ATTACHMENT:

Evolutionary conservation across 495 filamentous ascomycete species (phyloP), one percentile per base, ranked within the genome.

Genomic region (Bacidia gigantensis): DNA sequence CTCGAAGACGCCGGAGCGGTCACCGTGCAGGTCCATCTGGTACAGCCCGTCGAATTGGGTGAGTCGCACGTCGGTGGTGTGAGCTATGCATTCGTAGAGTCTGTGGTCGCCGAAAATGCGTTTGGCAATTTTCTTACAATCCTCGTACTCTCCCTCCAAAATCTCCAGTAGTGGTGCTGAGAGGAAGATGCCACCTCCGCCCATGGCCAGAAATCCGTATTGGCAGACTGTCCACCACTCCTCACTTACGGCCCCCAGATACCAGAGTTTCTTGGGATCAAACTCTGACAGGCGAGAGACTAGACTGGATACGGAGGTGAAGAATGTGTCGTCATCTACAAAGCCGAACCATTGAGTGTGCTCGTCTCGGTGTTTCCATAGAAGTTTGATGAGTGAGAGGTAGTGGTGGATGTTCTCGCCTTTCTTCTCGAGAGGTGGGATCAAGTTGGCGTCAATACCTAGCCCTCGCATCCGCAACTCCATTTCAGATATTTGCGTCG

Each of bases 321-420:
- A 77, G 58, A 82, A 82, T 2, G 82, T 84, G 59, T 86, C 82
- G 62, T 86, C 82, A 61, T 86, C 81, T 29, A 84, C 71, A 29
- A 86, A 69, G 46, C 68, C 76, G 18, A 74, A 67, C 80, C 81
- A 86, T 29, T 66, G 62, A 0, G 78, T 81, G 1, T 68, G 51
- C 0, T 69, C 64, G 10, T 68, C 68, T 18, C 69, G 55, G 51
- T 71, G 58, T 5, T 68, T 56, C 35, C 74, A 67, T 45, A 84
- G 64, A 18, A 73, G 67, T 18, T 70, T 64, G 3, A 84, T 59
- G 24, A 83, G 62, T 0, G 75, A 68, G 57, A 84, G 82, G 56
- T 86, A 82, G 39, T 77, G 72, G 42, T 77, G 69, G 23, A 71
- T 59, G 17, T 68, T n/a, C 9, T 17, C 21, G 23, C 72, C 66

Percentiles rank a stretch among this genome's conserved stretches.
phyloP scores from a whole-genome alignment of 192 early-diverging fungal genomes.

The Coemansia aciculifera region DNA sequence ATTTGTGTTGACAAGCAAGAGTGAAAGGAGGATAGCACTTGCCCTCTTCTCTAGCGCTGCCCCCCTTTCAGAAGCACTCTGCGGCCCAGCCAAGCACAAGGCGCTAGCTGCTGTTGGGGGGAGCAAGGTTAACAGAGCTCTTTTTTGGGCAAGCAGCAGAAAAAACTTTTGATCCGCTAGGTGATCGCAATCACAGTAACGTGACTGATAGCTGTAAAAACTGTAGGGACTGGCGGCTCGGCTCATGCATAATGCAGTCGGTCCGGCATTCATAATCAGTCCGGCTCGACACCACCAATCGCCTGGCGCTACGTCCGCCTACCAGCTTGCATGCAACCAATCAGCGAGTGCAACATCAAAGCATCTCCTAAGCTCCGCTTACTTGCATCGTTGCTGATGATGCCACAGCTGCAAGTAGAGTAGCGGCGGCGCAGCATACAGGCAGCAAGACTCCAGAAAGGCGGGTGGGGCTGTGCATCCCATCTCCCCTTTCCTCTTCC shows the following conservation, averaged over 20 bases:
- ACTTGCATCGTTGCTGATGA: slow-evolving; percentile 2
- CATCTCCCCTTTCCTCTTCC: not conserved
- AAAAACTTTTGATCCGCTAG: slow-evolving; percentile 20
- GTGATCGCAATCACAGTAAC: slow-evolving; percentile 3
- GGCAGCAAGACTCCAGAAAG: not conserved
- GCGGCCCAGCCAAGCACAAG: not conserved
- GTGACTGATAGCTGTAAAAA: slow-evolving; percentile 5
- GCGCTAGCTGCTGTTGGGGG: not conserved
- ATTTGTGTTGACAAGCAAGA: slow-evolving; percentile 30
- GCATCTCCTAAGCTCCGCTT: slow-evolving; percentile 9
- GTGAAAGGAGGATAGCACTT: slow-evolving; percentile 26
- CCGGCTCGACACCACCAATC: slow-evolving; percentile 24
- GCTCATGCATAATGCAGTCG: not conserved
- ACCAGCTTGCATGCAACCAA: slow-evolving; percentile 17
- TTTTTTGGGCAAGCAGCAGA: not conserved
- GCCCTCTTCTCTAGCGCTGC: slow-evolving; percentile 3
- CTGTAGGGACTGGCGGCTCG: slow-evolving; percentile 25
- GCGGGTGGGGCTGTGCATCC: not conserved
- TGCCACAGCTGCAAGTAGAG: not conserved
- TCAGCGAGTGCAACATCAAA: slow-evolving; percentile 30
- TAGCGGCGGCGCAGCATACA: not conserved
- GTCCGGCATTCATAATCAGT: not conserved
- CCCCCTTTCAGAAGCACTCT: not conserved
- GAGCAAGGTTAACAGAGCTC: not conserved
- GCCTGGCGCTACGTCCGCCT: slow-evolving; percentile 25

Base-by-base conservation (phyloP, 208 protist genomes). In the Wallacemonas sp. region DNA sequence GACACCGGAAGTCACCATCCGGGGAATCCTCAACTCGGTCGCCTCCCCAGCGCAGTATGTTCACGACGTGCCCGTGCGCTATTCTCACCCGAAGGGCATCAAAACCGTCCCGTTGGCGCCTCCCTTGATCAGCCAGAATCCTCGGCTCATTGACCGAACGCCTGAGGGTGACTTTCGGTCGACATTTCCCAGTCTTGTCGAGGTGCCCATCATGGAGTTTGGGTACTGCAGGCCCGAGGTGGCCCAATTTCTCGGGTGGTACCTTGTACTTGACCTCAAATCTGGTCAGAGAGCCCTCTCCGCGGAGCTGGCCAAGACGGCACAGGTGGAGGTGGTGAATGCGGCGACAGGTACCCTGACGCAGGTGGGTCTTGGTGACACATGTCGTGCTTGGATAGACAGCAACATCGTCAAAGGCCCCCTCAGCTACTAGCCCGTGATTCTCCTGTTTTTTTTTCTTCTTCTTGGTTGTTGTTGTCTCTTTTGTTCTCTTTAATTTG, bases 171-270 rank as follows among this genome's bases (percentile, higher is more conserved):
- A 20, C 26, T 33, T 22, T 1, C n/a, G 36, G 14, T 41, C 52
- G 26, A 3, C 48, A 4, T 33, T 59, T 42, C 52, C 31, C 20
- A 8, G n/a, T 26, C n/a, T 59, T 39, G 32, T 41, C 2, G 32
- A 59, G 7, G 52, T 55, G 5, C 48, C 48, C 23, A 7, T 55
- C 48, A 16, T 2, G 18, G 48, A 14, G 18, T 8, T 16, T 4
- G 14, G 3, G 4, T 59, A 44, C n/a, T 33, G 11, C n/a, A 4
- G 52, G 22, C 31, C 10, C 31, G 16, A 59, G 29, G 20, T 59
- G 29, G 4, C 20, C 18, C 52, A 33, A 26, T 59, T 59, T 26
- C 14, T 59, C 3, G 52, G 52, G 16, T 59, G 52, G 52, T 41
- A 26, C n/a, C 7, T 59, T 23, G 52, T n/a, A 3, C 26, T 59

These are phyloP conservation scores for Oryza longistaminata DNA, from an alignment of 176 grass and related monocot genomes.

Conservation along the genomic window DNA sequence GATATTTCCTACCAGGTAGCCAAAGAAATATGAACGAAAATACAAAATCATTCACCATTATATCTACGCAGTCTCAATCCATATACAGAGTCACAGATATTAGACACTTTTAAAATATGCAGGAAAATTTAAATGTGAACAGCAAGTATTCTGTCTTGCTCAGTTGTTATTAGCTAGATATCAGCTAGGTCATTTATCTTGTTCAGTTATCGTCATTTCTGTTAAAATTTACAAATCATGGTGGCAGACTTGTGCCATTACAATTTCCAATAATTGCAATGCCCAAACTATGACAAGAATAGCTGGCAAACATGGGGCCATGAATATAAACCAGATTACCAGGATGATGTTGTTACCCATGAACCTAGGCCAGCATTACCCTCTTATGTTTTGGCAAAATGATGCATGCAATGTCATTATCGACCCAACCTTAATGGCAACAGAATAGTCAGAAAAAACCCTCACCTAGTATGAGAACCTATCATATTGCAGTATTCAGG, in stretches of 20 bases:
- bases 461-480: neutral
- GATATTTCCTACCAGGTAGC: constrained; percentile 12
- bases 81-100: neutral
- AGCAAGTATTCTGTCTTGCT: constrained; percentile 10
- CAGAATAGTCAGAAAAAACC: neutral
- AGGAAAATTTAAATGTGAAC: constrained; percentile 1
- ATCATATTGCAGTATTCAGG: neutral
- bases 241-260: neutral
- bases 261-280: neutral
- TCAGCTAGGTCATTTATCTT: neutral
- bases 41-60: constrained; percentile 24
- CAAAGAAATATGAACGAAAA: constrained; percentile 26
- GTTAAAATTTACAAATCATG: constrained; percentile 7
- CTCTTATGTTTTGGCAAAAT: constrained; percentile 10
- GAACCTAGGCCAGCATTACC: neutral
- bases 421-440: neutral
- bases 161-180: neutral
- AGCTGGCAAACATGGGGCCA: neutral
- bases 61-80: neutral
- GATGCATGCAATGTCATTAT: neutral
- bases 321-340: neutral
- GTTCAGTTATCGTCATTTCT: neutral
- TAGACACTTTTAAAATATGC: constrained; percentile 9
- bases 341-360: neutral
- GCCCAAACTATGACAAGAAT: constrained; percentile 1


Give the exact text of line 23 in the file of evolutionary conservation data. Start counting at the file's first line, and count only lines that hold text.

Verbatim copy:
- GTGACTGATAGCTGTAAAAA: slow-evolving; percentile 5